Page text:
Many cacti and desert euphorbs have folded or ‘plicated’ stems, with longitudinal ribs or horizontal tubercules providing a degree of shade from UV insolation and physical ‘valleys’ in which stomata are localized, serving to minimise evaporative water loss. Critically, folding also makes the stem an excellent water storage device, allowing efficient stem expansion during rapid water uptake after rain and contraction during periods of drought. Perhaps the most famous of the cacti is Carnegiea gigantea, the ‘Giant Saguaro’ of Mexico, with its characteristic tall, branched stem folded into longitudinal ribs. As is typical for cactoids, the stem of C. gigantea also has clusters or ‘areoles’ of spines, derived from modification of a group of proto-scales in the axillary leaf buds, along its ridges. The branching stems of C. gigantea, as for smaller cacti such as the ‘Peruvian Apple Cactus’ Cereus peruvianus, are very similar in form to the ribbed columnar stems of certain Euphorbia (such as E. cactus, E. coelurulescens and E. confinalis). Of note, spines in cactus-like Euphorbia occur in pairs rather than areoles, as they derive from two structures at the leaf base called ‘stipules': natural selection acting to produce spines happened to work on the axillary buds of cacti and stipules of euphorbs, emphasising again the power of convergent evolution to shape adaptive features regardless of relatedness of the organisms involved. A further example of cactus-euphorb convergence is between the rare cactus Peniocereus striatus (also known as ‘Cordoncillo, the ‘Gearstem cactus’ or ‘Dahlia-rooted cactus’) of Arizona and the Sonora desert and Euphorbia cryptospinosa of East Africa. P. striatus and E. cryptospinosa have slender, branching succulent stems covered in longitudinal ribs that are able to contract tightly during times of extreme drought, shielding stomata hidden deep within their furrows. Both species possess only very short spines, which have been found to help restrict airflow and water loss, and both deposit a red pigment within their stems that makes them look dead, as an anti-herbivore strategy. As an aside, Euphorbia cryptospinosa closely resembles E. erlangeri, so it too may be considered convergent upon Peniocereus striatus. As a final example from among the more humble cacti, Astrophytum asterias (the ‘Sand Dollar Cactus’ or ‘Star Peyote’) is small and globular, growing only a few inches above the ground and not bearing spines on its stem. Astrophytum has a parallel in Euphorbia obesa, which is a globular, cactus-like species identical in form except for their distinct inflorescence. Euphorbia meloformis also closely resembles Astrophytum save for in the males unusual projections from otherwise bare stem ridges.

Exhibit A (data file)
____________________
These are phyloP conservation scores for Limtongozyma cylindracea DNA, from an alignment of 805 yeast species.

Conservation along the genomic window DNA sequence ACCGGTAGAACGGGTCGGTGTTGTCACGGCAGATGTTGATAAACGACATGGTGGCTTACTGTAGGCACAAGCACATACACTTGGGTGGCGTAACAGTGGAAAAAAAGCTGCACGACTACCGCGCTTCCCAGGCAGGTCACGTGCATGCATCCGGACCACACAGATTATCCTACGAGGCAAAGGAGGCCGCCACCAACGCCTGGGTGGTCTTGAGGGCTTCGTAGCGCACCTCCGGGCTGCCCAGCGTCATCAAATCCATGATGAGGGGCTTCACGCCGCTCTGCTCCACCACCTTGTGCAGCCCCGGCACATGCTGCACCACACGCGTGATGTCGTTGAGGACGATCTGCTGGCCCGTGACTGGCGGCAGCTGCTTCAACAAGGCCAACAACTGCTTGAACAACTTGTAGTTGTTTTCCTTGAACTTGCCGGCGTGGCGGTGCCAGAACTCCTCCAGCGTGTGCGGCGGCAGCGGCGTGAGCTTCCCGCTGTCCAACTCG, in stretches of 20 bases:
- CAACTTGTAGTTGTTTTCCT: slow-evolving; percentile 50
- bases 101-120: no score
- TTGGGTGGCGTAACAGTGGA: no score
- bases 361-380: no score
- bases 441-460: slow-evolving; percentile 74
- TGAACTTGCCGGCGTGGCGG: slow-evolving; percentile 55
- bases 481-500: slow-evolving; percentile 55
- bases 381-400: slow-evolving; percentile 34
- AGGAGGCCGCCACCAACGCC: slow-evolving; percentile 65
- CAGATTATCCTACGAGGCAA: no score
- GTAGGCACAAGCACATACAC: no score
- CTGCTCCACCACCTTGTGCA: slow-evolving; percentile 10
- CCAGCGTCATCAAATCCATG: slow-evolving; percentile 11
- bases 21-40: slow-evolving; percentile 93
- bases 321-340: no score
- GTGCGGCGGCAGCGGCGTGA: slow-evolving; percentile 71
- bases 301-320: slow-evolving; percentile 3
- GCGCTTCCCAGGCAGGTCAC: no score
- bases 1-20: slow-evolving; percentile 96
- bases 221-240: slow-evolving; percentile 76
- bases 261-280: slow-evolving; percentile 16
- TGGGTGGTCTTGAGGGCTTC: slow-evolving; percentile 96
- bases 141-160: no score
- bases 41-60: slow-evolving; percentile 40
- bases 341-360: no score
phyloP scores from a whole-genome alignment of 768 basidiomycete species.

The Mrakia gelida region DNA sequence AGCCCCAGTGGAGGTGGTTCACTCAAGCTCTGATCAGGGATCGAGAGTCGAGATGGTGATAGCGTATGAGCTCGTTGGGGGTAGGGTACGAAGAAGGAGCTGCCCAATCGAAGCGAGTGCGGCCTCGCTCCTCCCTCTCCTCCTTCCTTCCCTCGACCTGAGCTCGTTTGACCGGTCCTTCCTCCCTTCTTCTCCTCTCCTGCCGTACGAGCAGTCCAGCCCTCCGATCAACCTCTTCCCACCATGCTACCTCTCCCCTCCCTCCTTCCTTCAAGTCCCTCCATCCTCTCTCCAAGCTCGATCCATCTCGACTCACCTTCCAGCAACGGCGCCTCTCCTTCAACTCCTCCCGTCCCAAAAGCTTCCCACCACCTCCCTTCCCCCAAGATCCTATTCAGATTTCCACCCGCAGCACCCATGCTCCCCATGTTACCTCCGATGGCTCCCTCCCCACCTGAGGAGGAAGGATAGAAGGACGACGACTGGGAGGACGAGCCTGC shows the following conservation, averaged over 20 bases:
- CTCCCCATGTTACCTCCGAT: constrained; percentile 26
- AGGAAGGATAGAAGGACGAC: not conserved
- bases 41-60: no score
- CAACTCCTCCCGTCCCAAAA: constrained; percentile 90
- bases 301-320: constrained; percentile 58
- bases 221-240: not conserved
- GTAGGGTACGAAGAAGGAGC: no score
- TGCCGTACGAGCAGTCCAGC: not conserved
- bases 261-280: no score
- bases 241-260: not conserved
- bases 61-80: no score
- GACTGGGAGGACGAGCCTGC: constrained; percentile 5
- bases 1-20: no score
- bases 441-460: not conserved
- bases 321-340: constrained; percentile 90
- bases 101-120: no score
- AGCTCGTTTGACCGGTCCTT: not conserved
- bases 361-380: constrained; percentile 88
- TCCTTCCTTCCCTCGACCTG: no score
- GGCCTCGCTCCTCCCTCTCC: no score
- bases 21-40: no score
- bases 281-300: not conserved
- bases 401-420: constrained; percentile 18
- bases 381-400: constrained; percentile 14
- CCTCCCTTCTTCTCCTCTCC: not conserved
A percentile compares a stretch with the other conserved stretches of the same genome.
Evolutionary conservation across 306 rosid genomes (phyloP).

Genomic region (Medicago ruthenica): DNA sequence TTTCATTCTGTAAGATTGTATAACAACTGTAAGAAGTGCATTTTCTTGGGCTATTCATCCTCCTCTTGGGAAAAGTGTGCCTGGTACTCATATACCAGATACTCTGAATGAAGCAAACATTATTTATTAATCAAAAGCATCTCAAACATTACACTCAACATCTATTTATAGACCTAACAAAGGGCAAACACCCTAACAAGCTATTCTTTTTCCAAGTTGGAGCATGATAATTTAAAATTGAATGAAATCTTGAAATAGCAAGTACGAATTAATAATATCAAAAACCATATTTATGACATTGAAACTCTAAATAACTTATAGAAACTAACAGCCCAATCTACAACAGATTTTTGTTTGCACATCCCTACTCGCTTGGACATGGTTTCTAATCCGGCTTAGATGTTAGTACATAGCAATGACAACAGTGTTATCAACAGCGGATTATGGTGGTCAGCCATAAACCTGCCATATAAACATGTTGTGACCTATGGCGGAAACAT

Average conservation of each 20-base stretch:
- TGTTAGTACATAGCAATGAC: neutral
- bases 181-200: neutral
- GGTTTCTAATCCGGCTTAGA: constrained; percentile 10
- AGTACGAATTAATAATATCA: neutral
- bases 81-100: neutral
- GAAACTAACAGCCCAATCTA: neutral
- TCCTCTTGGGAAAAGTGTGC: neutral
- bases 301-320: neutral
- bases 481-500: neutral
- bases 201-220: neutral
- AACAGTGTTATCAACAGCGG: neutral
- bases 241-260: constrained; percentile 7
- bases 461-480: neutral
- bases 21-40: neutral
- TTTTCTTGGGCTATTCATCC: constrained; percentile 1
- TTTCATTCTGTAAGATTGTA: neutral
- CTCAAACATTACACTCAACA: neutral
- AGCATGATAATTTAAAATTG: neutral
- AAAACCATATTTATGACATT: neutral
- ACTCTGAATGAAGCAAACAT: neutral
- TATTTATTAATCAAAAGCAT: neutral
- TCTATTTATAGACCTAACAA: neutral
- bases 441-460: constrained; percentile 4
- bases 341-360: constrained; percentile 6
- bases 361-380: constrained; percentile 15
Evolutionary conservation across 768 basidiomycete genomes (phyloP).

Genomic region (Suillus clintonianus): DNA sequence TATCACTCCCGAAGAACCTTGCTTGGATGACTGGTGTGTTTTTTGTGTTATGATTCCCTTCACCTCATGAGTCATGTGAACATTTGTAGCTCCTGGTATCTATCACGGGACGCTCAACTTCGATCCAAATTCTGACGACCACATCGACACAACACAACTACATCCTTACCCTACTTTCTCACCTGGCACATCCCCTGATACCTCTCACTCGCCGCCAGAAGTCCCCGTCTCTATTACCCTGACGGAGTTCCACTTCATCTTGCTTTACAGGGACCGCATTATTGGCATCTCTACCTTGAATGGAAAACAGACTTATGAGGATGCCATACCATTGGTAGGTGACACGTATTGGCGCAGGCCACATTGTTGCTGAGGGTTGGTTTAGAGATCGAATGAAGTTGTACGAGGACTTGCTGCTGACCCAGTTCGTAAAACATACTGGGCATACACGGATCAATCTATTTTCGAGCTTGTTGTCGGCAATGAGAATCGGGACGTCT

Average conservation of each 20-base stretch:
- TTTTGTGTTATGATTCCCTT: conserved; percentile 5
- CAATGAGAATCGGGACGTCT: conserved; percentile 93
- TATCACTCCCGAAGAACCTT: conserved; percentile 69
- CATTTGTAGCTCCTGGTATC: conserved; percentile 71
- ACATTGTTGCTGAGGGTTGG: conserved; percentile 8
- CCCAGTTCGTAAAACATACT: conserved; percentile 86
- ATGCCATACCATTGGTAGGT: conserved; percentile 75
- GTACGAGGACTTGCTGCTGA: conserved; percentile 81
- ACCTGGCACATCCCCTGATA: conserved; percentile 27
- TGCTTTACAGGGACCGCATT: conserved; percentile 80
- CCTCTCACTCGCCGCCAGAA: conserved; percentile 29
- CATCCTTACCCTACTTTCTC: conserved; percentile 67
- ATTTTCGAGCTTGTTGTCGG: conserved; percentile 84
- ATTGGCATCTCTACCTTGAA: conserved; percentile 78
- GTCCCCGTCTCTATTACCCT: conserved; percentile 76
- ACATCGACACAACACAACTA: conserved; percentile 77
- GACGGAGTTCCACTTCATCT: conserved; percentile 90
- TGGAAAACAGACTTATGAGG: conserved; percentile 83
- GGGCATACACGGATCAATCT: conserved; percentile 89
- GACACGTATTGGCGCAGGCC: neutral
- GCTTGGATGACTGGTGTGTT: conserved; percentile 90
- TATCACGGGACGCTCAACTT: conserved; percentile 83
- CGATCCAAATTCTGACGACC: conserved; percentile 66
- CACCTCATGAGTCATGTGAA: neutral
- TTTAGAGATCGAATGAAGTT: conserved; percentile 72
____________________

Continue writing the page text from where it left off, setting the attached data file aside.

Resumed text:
Convergence between cacti, Hoodia and Stapelia
Among the ‘eudicots’ (i.e. eudicotyledonous plants, or those with two leaves on the initial shoot) is a lineage termed the asterids, within which we find the family Apocynaceae. This family holds two genera of desert-adapted plants, Hoodia and Stapelia that are native to Southern Africa. They display remarkable cactus-like or ‘cactiform’ features and both belong to the sub-family Asclepiadaceae. Hoodia, or ‘milkweed’ is represented by 14 species of stem succulents that resemble columnar cacti and possess characteristic large flowers that smell and look like rotting flesh (a convergent feature shared with other flowering plants, e.g. Rafflesia). For example, Hoodia gordonii, or the ‘Bushman’s Hat’ of South Africa and Namibia is entirely leafless and has a spine-covered stem folded into tubercles. Hoodia ruschi, or ‘Queen of the Namib’ is endemic to dry rocky areas of Central Namibia to South Angola, and its succulent cactiform stem may grow up to 1m tall. Stapelia are known commonly as ‘carrion flowers’ or ‘starfish flowers’ for their characteristic star-shaped infloresence which, similar to those of Hoodia, are large, hairy and often disguised with colour and scent as rotten flesh in order to attract fly pollinators. Around 40 species of Stapelia are known, mainly endemic to South Africa, and they grow as relatively short succulent stems that branch upwards from the base of the plant. The carrion flowers Stapelia gigantea and Stapelia variegata for example, have succulent stems with four pronounced ribs and rows of reduced spines or fleshy hooks along the rib margins. Stapelia thus closely resembles cacti such as the San Pedro cactus Echinopsis pachanoi with its 4-9 ribbed branched stem and short spines, as well as euphorbs such as E. cactus and the entirely spineless E. attastoma.
As illustrated in the summary phylogeny diagram, the Cactaceae is an advanced family within the large eudicot Order Caryophyllales, only distantly related to the family Euphorbiaceae of the rosid lineage and family Asclepidiaceae of the equally distinct asterid line. The occurrence of highly specialized stem succulence in all these groups is therefore explained only by convergent evolution, as similar selective forces acting upon unrelated plants in the world’s harshest deserts have independently favoured the development of cactus-type morphology and physiology.
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Map of Life - "Desert plants with succulent stems"
January 18, 2019